“sometimes people assume that you’re only an English teacher because you’re English. “Well what else is she going to do, she’s married? What else is she going to do? She’s got children. What else can she do? She can speak English” (Derivry-Plard & Griffin, 2017:43);

NESTs are forever operating in the mode of a “learner” as they were not initially socialized in the education system as children; experiencing symbolic violence such as “but you never had to learn English like us, you just have to open your mouth” (Derivry-Plard & Griffin, 2017:46).

I remember when I started teaching in France a student was impressed by what he described as an Oxbridge accent. His subsequent question of where I had studied made me embarrassed to reveal to not having been educated at either Oxford or Cambridge. Although to be fair to the student he did not seem to show any disappointment at my un-elite education. Also, back then, when new English friends and acquaintances found out I teach English as a foreign language they would joke that there would be a generation of French people speaking English with a Welsh accent. Though that joke has not been heard for many a year.

Having described some of the issues faced by native English speaker teachers in France there is a danger that we move from talking about who is the best teacher to who is the most discriminated teacher (Derivry-Plard, 2018). How then do we go beyond the symbolic violence? The embedded fields given earlier i.e. linguistic field < linguistic field of teaching < language teaching field < foreign language teaching field can help us to see the multilingual multicultural paradigm of today. The linguistic field of teaching involves all subject matter as language is the medium used to deliver the subjects. i.e. all teachers are to some extent language teachers (this is very evident in say CLIL contexts). Next the field of language teaching can be divided into first language, second language and foreign languages. In this way the embedded model of fields takes into account language diversity, lingua cultures and cultural repertoires.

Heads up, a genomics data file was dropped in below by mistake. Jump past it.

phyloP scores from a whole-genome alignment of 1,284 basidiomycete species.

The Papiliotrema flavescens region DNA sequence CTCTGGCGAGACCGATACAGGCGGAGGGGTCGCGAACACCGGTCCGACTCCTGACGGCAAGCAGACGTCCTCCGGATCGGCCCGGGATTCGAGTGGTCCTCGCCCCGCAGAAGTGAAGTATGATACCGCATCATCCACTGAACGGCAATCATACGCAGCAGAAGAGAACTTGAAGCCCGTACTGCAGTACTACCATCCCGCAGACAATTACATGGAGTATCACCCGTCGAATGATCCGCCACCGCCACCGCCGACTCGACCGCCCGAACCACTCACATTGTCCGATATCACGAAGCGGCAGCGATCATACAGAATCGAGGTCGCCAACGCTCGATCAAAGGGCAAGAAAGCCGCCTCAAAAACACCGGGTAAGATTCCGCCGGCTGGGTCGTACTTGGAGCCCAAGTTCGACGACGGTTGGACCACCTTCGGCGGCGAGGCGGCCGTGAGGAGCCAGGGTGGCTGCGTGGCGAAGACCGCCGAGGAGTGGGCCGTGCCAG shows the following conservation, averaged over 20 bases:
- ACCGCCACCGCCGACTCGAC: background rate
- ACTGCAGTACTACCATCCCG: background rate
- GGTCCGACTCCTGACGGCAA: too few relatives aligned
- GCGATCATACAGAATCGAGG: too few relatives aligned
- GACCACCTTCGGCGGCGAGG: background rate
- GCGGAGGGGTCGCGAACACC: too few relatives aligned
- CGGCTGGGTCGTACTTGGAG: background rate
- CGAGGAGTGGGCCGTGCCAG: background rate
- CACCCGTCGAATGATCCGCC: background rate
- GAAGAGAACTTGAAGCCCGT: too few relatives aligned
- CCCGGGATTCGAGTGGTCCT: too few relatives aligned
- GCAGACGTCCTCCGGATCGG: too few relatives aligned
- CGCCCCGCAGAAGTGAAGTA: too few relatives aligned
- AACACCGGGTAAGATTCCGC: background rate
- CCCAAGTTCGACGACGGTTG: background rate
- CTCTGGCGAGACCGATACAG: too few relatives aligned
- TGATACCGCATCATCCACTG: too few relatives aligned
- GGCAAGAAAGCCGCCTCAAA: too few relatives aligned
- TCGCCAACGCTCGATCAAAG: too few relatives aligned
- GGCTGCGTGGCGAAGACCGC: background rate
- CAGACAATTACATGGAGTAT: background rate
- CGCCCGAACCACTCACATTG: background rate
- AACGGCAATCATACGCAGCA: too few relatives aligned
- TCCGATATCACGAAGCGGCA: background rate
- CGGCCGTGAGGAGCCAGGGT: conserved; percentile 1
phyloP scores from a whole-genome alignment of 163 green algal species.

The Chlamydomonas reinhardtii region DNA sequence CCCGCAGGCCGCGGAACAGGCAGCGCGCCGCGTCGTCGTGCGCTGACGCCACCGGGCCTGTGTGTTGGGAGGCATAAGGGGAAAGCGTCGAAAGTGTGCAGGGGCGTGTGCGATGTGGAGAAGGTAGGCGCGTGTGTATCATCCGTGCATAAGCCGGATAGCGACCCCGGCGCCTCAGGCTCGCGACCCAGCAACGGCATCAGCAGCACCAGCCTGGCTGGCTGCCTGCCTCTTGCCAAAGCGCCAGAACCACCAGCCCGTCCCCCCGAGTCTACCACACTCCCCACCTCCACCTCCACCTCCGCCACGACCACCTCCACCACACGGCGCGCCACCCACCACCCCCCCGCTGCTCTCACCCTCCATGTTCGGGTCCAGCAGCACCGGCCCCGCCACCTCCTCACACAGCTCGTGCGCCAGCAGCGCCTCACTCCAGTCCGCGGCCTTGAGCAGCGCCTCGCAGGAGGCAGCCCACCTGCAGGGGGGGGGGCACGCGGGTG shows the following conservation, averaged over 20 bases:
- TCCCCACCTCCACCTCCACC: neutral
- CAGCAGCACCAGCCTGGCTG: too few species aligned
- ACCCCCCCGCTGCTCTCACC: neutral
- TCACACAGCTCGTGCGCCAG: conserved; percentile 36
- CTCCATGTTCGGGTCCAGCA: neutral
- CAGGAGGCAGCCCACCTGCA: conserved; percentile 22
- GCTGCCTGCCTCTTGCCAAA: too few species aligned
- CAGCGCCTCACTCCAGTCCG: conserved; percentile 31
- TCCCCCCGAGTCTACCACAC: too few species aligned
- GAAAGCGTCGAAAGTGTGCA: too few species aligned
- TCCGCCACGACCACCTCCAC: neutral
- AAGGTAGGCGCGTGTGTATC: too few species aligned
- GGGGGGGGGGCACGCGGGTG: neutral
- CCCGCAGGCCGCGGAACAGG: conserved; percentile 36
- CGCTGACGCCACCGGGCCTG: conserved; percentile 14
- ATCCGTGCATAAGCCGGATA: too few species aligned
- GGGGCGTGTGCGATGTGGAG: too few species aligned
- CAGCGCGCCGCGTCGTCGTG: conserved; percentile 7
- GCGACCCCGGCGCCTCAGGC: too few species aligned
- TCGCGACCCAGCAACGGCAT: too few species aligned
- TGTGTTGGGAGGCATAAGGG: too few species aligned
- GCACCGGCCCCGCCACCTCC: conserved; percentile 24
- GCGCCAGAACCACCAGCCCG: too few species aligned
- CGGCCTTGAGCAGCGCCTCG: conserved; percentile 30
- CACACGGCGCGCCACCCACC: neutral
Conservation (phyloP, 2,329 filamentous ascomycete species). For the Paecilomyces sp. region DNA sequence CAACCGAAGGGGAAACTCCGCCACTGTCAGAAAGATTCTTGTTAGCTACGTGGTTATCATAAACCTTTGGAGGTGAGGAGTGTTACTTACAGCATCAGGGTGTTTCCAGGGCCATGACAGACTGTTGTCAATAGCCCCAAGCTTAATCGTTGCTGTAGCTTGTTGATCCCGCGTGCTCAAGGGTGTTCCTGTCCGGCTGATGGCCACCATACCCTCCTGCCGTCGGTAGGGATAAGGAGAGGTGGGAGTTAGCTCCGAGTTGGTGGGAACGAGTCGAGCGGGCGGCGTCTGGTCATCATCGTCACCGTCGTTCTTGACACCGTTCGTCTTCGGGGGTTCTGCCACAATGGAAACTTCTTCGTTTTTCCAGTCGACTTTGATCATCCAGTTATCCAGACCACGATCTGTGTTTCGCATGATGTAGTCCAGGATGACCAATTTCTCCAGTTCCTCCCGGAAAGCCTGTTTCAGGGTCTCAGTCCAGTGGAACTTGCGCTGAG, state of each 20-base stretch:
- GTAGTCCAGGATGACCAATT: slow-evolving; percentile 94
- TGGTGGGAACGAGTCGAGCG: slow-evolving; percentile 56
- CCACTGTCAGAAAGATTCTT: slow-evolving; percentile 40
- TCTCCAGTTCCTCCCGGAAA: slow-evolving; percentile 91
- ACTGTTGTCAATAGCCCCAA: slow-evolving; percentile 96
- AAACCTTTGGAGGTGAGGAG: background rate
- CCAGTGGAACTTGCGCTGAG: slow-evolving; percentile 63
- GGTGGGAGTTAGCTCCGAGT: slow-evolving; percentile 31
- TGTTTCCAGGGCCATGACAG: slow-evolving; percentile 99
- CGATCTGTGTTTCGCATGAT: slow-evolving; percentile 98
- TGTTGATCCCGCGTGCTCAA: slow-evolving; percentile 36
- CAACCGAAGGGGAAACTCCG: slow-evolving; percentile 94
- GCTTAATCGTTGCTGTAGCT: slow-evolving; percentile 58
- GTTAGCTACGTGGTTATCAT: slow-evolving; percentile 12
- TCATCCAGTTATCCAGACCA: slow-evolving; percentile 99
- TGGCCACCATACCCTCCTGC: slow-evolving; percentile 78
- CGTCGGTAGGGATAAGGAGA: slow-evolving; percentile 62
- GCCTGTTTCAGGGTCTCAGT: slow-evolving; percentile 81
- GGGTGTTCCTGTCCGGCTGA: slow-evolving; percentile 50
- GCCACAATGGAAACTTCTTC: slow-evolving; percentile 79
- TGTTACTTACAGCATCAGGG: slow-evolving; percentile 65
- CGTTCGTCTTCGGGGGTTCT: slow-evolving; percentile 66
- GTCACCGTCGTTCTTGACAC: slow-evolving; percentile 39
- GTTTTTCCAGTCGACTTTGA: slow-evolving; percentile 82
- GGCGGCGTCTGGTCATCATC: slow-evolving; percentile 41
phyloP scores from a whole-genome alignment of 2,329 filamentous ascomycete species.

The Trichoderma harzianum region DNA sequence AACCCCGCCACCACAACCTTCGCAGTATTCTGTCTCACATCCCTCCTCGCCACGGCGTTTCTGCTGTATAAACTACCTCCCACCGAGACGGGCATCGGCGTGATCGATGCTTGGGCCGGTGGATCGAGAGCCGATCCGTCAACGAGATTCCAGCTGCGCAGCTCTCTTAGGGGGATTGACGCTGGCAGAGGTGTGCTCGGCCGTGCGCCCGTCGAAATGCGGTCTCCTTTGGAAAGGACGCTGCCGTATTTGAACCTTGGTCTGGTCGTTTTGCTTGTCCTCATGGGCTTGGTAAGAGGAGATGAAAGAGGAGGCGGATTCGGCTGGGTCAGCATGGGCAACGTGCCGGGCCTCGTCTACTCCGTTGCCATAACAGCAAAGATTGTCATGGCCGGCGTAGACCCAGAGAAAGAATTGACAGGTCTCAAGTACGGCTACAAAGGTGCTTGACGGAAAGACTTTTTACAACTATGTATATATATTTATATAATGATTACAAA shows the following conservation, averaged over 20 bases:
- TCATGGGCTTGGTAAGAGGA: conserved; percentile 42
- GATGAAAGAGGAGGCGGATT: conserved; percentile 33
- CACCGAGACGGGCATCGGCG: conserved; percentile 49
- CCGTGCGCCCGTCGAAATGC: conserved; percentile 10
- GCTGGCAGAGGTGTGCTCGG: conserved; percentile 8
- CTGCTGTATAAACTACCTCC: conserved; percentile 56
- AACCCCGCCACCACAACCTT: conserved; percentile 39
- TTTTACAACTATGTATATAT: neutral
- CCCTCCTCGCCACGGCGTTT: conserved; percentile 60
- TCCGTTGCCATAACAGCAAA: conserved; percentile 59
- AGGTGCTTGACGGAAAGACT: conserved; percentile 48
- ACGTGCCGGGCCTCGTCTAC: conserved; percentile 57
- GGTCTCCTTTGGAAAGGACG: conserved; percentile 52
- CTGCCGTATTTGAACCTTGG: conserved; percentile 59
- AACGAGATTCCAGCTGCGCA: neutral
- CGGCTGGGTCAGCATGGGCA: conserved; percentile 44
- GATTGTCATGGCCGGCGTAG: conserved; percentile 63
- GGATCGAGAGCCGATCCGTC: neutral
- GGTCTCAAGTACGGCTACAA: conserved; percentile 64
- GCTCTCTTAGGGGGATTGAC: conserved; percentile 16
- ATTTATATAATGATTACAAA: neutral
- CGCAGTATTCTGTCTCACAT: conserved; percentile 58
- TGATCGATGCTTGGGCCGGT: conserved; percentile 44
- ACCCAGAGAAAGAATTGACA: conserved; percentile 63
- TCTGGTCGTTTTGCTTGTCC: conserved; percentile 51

A French teacher of English in a recent twitter chat on native and non-native speaker issues commented jokingly on teaching French teenagers :
“To tell the truth, I feel like speaking their native language doesn’t help either…. someone speaking the “teenager” language would be better off!!” [https://twitter.com/Pascalune12/status/1001905158719229959]

Can we say here that the appearance of “teenager language” in the humor is a glossed acknowledgement of the pluricultural landscape of teaching? The native speaker paradox derives from a monolingual and monocultural assumption that is largely due to the centuries old drive to nation states which culminated in the 19th century. The multilingual, pluricultural paradigm encompases the monolingual-monocultural one. While in the old monolingual paradigm native speakers are included and non-native speakers are excluded in the multilingual world the native speaker is not excluded as a way to right wrongs but is part of the plurilingual continuum.